“I am going to be at this property tomorrow [morning] at 8:30 if you want to come take some crazy cool fotoz?! Let me know.”
Lying in bed with a fever and chills, I received this facebook message at 11:30 PM on Saturday night from a friend who’s a real estate broker. I needed to decide in less than 9 hours if I would meeting my friend at this property. I responded, asking for an address, but no other specifics. I was too sick for details.
My alarm sounded at 6 AM. My friend had sent me an exact property address, but did I have the stamina that day to shoot photos? I have a history with this friend who had summoned me. This friend never leads me astray. She wouldn’t contact me unless it was worth my time, so I made a decision. After popping three Advil, I put on my work boots, flannel shirt, ball cap and sunglasses and grabbed my camera and phone. I drove to the mystery property.
Delayed by a dead car battery, my broker friend messaged me, asking me to stay in my car until she arrived. She didn’t have a key to access to the property, and she needed the owner’s son to open the gates. I sat in my parked car and stared at the chain link fence. NO TRESPASSING, KEEP OUT, Beware of Dog signs hung from the fencing. What is this place? Someone’s home, business, what? Then I saw a sign, “Somewhere Over the Rainbow Building Material Museum.” Huh?
Within twenty minutes, my friend arrived. She asked me to park further up the driveway, so I pulled beyond the chain link fence and onto the property. The circular, gravel driveway stretched through lush desert landscape. The desert property did not stand untouched, instead every inch overflowed with scrap – metal, ceramic, stone, wires. Where am I? What is this? I said a quick hello to my friend who promised to tell me the property’s story after I had taken photos. I took off on foot with my camera, no idea of what truly laid ahead. Thoughts of sickness exited my mind and left room for only questions – what, when, where and why? I began my trek. In and out, up and down, over and under, between and through. As I traveled the what seemed to be “random” pathways, I started to notice that nothing on this property was random. Rather, each scrap, each trinket, each plant, each sign had a purpose and had been placed with care. This place wasn’t a pile of aimlessly discarded trash, rather it was a creative, historical project. With each step through the maze of buildings, cars, bicycles, appliances, tile, pottery, and plants, I began to see the property’s story unfold.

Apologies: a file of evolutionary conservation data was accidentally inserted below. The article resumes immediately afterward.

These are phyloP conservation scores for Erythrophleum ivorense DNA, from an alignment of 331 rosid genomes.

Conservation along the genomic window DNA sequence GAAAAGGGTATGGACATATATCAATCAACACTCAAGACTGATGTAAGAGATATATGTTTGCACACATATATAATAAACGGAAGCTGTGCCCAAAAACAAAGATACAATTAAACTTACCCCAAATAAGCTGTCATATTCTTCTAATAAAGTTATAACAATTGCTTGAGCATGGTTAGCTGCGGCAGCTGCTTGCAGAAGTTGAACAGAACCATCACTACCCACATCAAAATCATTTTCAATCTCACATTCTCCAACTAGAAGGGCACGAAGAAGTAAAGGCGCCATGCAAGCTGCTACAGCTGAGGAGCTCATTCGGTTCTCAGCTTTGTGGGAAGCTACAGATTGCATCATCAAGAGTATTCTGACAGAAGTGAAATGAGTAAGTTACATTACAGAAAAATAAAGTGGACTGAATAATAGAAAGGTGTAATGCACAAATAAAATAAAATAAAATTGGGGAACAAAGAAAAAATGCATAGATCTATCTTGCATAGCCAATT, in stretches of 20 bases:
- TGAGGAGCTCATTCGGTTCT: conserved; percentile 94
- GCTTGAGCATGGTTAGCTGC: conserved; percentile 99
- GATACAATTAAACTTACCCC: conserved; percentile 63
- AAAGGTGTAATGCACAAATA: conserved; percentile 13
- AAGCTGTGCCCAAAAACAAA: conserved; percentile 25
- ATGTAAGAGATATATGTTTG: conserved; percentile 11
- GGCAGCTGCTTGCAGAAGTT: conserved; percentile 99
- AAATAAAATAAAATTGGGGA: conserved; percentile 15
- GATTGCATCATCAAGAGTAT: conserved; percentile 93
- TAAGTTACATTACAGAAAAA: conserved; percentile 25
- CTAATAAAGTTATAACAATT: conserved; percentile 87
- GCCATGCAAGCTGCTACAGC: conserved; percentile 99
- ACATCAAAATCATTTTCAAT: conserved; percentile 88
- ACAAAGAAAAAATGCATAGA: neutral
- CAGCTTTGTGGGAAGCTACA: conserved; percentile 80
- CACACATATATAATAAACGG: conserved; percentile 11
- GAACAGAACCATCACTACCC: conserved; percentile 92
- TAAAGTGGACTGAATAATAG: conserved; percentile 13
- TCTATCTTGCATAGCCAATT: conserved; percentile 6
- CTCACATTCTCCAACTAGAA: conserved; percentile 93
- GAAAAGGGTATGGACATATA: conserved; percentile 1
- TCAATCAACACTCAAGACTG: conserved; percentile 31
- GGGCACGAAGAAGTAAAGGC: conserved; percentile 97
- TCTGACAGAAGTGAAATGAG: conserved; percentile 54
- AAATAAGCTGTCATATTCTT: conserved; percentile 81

Later, I would learn the property’s second-generation owner, Gus, father of three, had passed away 2 weeks prior. The property had been a tuberculosis camp in the 1930s, acting as a refuge for disease sufferers who sought isolation. Gus’ father was the original owner, and after his father’s death, Gus had inherited his childhood home. Committed to continuing his father’s legacy, Gus began to stockpile his collections on the property. Gus became known as “a professional pack rat.” Over the years, as the city encroached his property, Gus offered public access to his property and its treasures and named his business, Somewhere Over the Rainbow Building Materials Museum.
Today, decisions are being made regarding the property’s future. The third generation is not interested in living on the property. Will the land be sold, along with its assets? Will the property be preserved as a 3.5 acre site of Arizona history? Will collectors, artists, historians, or desert enthusiasts want to visit? My broker friend has assembled a team of experts – cactus, mineral, metal, rock, legal, and realty, and she is committed to finding lucrative, sensible answers to these questions.
Meanwhile, I photograph what remains, the now.
Accepting my friend’s invitation turned out to be a good decision. Being introduced to Gus’ property has led me somewhere I’ve never been before, somewhere out of this world, Somewhere Over the Rainbow,
one photo at a time.